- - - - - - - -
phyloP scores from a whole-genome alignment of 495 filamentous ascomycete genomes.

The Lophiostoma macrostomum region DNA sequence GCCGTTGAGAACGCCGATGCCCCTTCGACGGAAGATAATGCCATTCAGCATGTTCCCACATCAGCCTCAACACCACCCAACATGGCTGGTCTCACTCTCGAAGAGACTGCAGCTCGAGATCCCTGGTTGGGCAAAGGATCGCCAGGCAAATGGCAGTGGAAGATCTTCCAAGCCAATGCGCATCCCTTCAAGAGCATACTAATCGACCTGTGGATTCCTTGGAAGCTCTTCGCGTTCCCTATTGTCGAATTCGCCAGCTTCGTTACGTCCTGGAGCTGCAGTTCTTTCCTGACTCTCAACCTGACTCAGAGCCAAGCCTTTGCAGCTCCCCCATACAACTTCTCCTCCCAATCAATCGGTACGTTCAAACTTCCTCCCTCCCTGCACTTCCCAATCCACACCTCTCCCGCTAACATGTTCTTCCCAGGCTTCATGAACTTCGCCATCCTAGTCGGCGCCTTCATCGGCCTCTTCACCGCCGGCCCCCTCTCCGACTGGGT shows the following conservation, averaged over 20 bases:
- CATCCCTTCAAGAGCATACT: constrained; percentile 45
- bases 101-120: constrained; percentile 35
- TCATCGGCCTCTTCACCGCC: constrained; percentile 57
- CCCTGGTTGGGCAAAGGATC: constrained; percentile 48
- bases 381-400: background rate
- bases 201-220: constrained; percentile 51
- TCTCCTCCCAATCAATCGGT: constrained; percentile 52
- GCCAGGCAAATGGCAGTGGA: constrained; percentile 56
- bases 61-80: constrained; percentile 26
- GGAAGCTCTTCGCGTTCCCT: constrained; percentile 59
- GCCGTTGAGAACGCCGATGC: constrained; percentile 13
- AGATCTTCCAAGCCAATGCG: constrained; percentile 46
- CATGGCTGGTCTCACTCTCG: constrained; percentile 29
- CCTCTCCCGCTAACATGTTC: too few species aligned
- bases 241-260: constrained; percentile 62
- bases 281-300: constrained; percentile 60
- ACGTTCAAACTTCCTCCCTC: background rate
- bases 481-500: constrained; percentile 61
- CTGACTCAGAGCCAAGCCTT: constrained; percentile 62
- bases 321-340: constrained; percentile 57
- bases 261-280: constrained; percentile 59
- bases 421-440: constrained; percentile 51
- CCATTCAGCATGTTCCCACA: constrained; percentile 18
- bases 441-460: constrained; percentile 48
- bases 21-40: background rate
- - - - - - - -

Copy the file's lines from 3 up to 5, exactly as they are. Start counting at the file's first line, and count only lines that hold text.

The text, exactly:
- CATCCCTTCAAGAGCATACT: constrained; percentile 45
- bases 101-120: constrained; percentile 35
- TCATCGGCCTCTTCACCGCC: constrained; percentile 57